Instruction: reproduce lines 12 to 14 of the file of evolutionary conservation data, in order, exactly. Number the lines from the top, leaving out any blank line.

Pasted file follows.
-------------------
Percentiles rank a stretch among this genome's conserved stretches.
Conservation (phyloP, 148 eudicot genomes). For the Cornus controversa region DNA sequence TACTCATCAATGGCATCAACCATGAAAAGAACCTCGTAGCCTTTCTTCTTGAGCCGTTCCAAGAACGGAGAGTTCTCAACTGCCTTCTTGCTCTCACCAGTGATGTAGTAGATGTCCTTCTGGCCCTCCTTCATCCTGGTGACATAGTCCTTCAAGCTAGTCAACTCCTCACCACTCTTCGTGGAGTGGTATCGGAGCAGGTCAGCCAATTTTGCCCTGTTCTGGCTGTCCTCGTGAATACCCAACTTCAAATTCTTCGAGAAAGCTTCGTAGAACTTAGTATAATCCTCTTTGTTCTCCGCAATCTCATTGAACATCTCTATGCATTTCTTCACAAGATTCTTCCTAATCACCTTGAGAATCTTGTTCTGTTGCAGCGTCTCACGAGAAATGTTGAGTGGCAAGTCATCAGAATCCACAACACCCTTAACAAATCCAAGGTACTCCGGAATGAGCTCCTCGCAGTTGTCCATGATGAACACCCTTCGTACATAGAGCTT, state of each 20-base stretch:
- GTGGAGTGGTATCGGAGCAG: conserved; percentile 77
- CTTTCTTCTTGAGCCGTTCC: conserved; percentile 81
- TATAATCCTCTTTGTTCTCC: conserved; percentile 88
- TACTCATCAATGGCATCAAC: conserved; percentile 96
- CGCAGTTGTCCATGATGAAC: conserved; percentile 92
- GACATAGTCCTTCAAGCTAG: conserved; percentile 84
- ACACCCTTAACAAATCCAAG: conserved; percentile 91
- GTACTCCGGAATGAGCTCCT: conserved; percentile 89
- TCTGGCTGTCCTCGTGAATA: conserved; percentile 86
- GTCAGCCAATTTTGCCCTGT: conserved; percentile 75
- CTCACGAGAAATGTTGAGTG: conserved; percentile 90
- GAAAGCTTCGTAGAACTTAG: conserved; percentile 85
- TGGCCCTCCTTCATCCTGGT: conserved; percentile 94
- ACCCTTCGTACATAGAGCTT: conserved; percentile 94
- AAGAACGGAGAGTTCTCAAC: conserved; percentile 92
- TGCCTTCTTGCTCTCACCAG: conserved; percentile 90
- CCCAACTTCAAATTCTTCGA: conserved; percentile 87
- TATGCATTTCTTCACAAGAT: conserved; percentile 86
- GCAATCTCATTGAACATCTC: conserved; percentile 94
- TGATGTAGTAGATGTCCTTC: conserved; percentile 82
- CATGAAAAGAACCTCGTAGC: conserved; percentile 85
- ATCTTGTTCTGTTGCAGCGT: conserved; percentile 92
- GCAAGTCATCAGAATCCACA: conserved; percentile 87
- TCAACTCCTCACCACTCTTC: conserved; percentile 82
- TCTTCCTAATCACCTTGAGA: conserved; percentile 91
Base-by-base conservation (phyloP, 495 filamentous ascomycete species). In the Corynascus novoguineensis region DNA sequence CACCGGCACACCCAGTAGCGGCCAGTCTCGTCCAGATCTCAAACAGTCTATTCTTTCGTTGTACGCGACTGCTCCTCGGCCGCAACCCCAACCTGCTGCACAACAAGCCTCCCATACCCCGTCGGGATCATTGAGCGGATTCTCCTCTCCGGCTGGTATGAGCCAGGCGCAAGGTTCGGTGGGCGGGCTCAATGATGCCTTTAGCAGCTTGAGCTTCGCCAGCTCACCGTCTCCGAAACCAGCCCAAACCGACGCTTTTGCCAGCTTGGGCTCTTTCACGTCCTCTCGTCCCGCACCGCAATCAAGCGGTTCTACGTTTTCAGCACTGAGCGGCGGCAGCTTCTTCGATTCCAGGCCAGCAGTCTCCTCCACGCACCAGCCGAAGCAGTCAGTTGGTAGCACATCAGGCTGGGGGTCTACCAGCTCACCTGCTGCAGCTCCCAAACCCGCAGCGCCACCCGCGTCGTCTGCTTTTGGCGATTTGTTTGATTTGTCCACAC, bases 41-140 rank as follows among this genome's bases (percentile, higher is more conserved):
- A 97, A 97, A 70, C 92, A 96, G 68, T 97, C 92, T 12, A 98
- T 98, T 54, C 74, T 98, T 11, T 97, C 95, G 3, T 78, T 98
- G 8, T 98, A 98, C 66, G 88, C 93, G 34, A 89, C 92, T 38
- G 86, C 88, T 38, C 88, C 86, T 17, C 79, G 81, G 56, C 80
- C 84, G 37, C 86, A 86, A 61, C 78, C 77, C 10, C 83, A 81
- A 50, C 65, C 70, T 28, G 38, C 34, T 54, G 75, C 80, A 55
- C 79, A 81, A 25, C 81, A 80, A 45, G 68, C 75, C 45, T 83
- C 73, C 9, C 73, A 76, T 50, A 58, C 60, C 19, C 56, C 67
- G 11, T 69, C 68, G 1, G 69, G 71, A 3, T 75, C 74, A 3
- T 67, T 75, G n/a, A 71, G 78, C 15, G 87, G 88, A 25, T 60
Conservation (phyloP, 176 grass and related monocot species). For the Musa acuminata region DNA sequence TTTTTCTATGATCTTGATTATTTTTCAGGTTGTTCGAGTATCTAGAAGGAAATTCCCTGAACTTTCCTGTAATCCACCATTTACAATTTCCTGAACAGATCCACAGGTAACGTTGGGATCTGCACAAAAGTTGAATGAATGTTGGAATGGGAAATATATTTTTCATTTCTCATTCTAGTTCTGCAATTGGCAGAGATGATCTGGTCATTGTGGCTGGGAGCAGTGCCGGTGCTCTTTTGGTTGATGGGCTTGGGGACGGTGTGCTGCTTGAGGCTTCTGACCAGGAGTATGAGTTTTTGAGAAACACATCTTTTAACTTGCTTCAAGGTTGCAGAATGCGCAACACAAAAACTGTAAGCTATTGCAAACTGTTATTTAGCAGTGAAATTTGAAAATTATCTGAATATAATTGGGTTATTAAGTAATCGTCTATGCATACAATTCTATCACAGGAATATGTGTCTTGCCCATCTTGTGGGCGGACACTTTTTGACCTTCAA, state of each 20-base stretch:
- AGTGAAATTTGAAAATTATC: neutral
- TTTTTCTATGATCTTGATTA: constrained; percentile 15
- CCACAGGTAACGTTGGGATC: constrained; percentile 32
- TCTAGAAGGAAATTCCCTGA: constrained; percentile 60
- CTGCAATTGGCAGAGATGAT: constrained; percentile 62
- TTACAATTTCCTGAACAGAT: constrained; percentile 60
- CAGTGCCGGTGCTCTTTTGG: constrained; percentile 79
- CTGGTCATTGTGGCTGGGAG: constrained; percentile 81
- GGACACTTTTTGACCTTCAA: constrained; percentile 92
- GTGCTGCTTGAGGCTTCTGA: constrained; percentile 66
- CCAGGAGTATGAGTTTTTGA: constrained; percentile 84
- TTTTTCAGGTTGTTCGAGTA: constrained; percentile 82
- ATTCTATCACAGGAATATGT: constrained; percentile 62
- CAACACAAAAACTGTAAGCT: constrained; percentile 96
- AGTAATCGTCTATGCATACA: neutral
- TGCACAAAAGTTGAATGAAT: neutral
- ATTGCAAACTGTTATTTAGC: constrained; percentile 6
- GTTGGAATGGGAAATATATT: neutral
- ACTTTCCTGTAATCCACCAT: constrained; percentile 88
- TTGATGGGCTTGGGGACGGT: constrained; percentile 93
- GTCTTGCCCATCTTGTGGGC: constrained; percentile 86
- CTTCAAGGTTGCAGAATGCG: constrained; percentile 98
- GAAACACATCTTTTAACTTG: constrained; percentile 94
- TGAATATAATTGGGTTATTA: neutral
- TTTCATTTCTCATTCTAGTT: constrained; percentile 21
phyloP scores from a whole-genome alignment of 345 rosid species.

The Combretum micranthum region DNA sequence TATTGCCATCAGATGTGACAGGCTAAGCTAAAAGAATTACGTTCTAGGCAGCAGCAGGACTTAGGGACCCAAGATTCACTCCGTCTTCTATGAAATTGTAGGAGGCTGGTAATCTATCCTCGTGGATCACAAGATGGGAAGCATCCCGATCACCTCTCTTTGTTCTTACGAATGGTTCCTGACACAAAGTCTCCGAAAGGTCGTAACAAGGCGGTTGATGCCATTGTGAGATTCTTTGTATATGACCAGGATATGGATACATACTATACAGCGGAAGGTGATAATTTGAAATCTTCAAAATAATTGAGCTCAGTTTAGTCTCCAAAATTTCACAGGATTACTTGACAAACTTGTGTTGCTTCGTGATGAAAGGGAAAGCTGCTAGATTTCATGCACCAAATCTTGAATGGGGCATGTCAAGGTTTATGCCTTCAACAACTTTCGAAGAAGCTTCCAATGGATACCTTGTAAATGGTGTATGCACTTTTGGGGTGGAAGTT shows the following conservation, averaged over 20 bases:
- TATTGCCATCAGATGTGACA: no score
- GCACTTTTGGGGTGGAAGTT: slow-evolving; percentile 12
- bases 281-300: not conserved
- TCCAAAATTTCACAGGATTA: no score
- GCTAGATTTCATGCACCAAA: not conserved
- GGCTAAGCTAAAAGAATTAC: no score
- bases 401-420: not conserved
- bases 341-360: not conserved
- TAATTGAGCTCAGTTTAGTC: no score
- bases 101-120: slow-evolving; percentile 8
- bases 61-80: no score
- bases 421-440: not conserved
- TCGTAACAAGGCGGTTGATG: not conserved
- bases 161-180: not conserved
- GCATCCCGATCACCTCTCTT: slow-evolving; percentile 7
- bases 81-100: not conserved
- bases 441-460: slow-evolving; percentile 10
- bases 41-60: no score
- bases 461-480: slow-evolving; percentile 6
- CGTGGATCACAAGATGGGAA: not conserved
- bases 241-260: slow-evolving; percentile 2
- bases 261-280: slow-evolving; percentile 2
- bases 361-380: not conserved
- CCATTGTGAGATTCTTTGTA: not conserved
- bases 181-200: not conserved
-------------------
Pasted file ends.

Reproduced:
- GTCAGCCAATTTTGCCCTGT: conserved; percentile 75
- CTCACGAGAAATGTTGAGTG: conserved; percentile 90
- GAAAGCTTCGTAGAACTTAG: conserved; percentile 85